In 2006, Morse received a phone call from David Shore, having previously worked with him on the Hack series, who asked him if he would be interested in having a guest role on House. When Morse watched the show, he could not understand why people watched the show, because he believe that "this House guy is a total jerk". When he told some of his friends about the offer, however, their excited reactions convinced him to accept the role. Morse portrayed Michael Tritter, a detective with a vendetta against Gregory House. He earned his first Emmy Award nomination for his work on the series.

In 2008, Morse portrayed George Washington in the HBO mini-series John Adams, for which his nose was made bigger. Morse commented: "The first thing that comes to mind is my nose; it was my big idea to do that nose. We didn't have a lot of time, because they asked me to do this about three weeks before they started shooting, and I just kept looking at these portraits and thinking 'this man's face is so commanding'. And I did not feel that my face was very commanding in the way his was. So I convinced them that we should try the nose, and we tried it on, and everybody went 'wow, that's Washington'." Morse's portrayal earned him his second Emmy Award nomination. He is currently reprising the role of Washington in voice form as part of the The Hall of Presidents show in Walt Disney World Resort's Magic Kingdom.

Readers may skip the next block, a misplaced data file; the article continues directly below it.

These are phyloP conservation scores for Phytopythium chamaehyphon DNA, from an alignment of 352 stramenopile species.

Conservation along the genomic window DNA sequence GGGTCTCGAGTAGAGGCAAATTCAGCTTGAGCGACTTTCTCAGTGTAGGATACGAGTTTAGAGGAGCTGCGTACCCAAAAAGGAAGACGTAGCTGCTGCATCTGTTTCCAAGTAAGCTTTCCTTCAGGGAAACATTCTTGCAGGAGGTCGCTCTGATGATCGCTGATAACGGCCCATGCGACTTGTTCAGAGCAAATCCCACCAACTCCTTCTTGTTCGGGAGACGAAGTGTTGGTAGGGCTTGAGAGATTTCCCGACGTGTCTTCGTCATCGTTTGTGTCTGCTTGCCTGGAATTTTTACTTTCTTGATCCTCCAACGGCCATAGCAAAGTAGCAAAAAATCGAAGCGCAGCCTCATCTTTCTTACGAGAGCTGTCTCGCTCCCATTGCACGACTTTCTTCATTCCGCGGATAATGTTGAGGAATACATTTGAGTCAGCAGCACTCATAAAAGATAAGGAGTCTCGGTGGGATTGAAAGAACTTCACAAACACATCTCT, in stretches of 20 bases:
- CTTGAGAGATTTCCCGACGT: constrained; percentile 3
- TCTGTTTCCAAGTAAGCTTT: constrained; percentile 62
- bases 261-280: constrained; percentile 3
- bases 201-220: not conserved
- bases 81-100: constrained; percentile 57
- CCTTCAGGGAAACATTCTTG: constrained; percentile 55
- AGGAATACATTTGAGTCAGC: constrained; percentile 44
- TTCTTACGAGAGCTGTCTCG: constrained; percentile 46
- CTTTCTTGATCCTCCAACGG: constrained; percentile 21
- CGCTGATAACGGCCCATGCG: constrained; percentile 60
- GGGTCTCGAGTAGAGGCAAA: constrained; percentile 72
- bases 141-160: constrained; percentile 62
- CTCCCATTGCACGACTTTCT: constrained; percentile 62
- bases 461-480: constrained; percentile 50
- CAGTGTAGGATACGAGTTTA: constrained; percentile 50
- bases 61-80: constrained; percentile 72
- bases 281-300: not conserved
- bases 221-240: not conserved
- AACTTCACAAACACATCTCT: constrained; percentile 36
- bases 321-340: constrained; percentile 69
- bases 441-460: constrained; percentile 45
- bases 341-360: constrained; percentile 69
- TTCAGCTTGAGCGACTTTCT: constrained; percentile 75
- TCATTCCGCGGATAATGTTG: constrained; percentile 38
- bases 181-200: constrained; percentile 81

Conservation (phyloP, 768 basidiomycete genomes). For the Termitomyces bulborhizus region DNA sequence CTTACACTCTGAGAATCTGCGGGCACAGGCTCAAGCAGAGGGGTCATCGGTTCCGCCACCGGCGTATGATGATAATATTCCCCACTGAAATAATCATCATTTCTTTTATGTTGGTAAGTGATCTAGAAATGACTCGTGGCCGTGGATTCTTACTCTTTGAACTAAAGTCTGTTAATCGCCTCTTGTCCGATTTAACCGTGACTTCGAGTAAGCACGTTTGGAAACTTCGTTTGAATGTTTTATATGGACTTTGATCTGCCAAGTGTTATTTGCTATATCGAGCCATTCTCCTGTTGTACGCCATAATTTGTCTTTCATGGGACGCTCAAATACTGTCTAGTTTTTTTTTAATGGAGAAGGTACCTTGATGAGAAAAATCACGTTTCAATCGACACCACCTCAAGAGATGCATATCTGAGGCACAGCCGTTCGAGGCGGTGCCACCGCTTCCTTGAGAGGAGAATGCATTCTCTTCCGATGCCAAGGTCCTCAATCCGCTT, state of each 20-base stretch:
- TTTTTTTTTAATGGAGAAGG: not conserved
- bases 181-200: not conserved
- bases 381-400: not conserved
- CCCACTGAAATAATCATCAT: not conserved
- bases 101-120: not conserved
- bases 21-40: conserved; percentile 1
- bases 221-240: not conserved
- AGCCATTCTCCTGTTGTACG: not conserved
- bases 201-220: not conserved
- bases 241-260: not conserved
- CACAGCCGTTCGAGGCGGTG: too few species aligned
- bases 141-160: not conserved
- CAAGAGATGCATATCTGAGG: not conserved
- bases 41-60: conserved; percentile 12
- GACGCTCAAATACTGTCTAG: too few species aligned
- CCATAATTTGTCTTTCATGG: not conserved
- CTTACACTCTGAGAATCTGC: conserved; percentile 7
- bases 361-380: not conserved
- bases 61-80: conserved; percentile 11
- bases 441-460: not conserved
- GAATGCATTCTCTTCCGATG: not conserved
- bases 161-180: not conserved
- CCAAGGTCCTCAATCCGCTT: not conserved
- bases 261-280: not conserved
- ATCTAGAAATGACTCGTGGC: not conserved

Morse has stated that out of all of the films he has done, his favorites are The Green Mile, The Crossing Guard, and The Indian Runner. In 2010, he guest starred in two episodes of the HBO drama series Treme, as Lt. Terry Colson of the New Orleans Police Department. He was promoted to series regular starting with the show's second season, which began in April 2011. Later that year, Morse won the best actor award at the Karlovy Vary International Film Festival for his role in Collaborator. He played an ex-CIA agent in the film World War Z (2013). He will play the late NFL player, Mike Webster, in the upcoming biopic of Dr. Bennet Omalu starring Will Smith.

Stage

In addition to his film and television career, Morse has continued to appear on stage. For his performance in the 1997 Off-Broadway production of Paula Vogel's Pulitzer Prize-winning drama How I Learned to Drive, he received an Obie Award, a Drama League Award, a Drama Desk Award, and a Lucille Lortel Award. That same year, he played Father Barry in the play adaptation of On the Waterfront. The play ran for only eight performances. From 2007 to 2008, Morse appeared on Broadway in Conor McPherson's play The Seafarer.

Personal life



Morse has three younger siblings. He has been married to actress and author of The Habit, Susan Wheeler Duff Morse, since 1982. They have one daughter, Eliza, and twin sons Benjamin and Samuel. After the 1994 Northridge earthquake, Morse and his family moved to Philadelphia, Pennsylvania, where they currently live.

Filmography


David Morse (actor)

Film

Television

Stage

References


David Morse (actor)

External links


David Morse (actor)
  • David Morse at the Internet Movie Database
  • David Morse at the Internet Broadway Database
  • David Morse at the Internet Off-Broadway Database

David Morse (actor)